Option 2:

pwcorr wealthworthinbillions age female2, sig    
             | wealth~s      age  female2
wealthwort~s |   1.0000 
         age |   0.0859   1.0000 
             |   0.0000
     female2 |   0.0175  -0.0152   1.0000 
             |   0.3754   0.4719

The command pwcorr does a number of things differently. First, it uses “pairwise deletion,” meaning it excludes an observation from the correlation calculation of each pair of correlations (i.e., if there are missing values on age, but not the other variables). Second, it allows you to see whether the correlations are statistically significant. The option sig above places the p-values on in your correlation table. The option star (0.05) below sets the alpha to p = 0.05 and places a star next to the statistically significant values. You can see that the correlation between age and wealth is the only significant correlation.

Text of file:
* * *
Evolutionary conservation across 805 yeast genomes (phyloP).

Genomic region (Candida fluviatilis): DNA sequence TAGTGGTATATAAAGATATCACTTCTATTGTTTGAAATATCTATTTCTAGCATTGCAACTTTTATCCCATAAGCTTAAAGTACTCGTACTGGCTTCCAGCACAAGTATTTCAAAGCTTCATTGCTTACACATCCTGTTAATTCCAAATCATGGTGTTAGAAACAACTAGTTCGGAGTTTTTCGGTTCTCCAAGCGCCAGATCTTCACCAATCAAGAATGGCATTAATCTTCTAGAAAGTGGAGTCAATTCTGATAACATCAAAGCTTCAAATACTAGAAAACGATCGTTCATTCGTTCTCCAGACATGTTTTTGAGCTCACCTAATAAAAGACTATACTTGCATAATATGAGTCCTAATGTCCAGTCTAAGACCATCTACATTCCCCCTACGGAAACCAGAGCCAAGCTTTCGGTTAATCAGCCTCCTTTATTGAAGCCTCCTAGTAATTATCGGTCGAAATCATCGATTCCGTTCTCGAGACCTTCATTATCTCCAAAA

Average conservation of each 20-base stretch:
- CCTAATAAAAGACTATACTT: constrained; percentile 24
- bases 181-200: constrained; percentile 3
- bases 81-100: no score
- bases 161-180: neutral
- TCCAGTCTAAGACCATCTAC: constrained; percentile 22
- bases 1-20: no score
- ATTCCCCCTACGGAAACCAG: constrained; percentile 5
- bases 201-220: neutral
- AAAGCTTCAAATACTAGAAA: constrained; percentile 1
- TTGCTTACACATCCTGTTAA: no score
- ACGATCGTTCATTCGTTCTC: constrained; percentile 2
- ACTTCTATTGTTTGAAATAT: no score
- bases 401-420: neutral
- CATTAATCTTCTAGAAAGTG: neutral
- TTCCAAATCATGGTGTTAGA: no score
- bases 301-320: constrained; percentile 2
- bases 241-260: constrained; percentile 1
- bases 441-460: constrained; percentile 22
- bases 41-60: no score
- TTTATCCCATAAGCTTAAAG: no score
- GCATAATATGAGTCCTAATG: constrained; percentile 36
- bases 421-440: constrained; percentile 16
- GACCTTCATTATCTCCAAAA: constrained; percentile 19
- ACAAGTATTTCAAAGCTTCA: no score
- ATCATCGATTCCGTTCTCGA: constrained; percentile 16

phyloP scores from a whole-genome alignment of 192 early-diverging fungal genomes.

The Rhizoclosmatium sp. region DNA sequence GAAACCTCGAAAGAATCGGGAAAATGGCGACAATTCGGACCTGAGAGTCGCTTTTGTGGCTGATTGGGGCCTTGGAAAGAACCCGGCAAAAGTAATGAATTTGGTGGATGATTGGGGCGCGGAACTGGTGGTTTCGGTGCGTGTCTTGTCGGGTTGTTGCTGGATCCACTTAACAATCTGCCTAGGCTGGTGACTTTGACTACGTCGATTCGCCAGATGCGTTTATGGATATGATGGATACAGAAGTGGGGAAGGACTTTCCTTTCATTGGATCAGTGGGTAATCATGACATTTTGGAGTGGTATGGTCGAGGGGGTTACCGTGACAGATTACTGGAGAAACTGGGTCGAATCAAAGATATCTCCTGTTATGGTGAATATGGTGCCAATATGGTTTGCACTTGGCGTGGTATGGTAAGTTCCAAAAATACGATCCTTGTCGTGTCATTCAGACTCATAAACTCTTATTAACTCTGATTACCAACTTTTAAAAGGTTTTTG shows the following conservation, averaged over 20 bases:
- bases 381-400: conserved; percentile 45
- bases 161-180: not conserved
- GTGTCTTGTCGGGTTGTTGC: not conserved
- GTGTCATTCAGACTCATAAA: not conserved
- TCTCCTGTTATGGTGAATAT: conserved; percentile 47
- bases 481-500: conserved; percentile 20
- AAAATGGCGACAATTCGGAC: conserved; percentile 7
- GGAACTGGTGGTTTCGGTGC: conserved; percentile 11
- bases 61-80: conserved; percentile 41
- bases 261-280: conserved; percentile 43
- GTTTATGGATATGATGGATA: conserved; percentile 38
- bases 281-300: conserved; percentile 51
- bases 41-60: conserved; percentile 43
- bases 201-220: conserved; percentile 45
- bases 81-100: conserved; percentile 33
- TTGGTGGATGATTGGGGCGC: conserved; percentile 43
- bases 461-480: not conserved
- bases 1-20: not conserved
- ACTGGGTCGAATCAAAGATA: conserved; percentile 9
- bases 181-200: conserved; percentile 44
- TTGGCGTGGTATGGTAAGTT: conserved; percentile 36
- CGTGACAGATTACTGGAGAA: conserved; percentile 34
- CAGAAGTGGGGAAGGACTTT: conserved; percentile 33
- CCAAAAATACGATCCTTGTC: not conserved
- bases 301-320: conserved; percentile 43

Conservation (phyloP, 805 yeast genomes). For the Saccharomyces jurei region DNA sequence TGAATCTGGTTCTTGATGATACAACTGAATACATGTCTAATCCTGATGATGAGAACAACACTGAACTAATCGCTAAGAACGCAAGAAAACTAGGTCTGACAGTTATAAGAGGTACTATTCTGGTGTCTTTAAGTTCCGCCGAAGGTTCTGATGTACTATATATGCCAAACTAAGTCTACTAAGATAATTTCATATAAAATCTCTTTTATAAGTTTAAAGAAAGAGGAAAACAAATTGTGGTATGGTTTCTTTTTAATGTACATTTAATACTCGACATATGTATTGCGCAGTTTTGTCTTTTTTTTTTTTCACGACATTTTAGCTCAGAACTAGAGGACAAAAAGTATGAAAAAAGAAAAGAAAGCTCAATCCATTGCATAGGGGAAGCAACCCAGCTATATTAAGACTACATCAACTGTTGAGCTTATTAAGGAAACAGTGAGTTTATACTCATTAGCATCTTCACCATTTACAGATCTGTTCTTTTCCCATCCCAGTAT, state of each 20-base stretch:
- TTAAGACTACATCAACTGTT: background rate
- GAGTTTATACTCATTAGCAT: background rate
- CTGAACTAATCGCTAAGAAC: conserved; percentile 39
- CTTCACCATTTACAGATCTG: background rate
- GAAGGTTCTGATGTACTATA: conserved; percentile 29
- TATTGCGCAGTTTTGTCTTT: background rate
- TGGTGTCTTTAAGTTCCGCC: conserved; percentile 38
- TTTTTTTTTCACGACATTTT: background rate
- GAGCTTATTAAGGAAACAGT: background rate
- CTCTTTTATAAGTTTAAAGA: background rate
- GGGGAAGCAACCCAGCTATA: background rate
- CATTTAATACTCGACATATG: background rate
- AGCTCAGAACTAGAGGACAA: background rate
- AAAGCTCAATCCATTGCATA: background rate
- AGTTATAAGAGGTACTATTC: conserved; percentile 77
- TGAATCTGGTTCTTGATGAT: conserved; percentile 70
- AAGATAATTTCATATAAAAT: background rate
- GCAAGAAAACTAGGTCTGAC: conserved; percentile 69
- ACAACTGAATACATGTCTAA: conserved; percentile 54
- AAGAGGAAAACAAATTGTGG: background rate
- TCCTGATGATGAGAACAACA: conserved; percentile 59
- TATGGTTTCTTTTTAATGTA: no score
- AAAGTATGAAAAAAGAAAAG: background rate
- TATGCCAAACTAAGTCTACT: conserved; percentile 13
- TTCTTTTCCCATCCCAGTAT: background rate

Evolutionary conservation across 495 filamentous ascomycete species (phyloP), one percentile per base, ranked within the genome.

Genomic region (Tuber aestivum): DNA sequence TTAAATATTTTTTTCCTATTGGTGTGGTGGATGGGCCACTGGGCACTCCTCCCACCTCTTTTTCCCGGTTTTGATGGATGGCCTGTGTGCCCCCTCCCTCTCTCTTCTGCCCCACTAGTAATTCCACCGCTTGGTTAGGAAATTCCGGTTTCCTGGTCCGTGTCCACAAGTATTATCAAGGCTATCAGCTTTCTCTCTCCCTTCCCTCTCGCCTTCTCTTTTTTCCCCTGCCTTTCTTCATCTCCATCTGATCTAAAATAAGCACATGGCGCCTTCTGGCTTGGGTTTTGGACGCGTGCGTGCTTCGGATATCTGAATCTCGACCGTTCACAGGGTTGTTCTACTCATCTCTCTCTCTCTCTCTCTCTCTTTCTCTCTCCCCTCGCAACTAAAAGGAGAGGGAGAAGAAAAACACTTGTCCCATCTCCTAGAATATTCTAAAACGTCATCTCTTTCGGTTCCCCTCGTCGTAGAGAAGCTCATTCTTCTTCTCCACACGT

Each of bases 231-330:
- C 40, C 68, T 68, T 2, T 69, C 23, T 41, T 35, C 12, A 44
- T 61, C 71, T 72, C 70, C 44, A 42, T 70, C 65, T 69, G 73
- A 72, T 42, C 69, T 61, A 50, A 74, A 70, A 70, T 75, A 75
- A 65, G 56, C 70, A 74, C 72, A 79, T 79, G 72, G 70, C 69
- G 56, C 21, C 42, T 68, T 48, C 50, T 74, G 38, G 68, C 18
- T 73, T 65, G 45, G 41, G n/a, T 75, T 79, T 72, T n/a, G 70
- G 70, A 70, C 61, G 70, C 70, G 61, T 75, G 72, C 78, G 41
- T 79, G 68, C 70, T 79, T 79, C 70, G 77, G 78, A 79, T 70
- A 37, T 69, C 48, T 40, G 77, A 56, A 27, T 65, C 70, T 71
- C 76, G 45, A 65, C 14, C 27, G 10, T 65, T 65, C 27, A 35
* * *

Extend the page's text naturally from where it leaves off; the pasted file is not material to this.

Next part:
pwcorr wealthworthinbillions age female2, star (0.05)
             | wealth~s      age  female2
wealthwort~s |   1.0000 
         age |   0.0859*  1.0000 
     female2 |   0.0175  -0.0152   1.0000 

Now we know that there is a significant, positive correlation between wealth and age. It’s time to run a linear regression.

Research Note

In the future, it is going to be important for you to know whether or not your independent variables are correlated with one another. This is called collinearity, and it can cause all sorts of problems for your analysis. Keep these correlation commands in your toolbelt for the future.

4.4 Running a Basic Linear Regression

Refresh: What is a linear regression model anyways?

Now you are ready to run a basic linear regression! With a linear regression, you are looking for a relationship between two or more variables: one or more x’s and a y. Because we are looking at linear relationships, we are assuming a relatively simple association. We may find that either as x increases, y increases: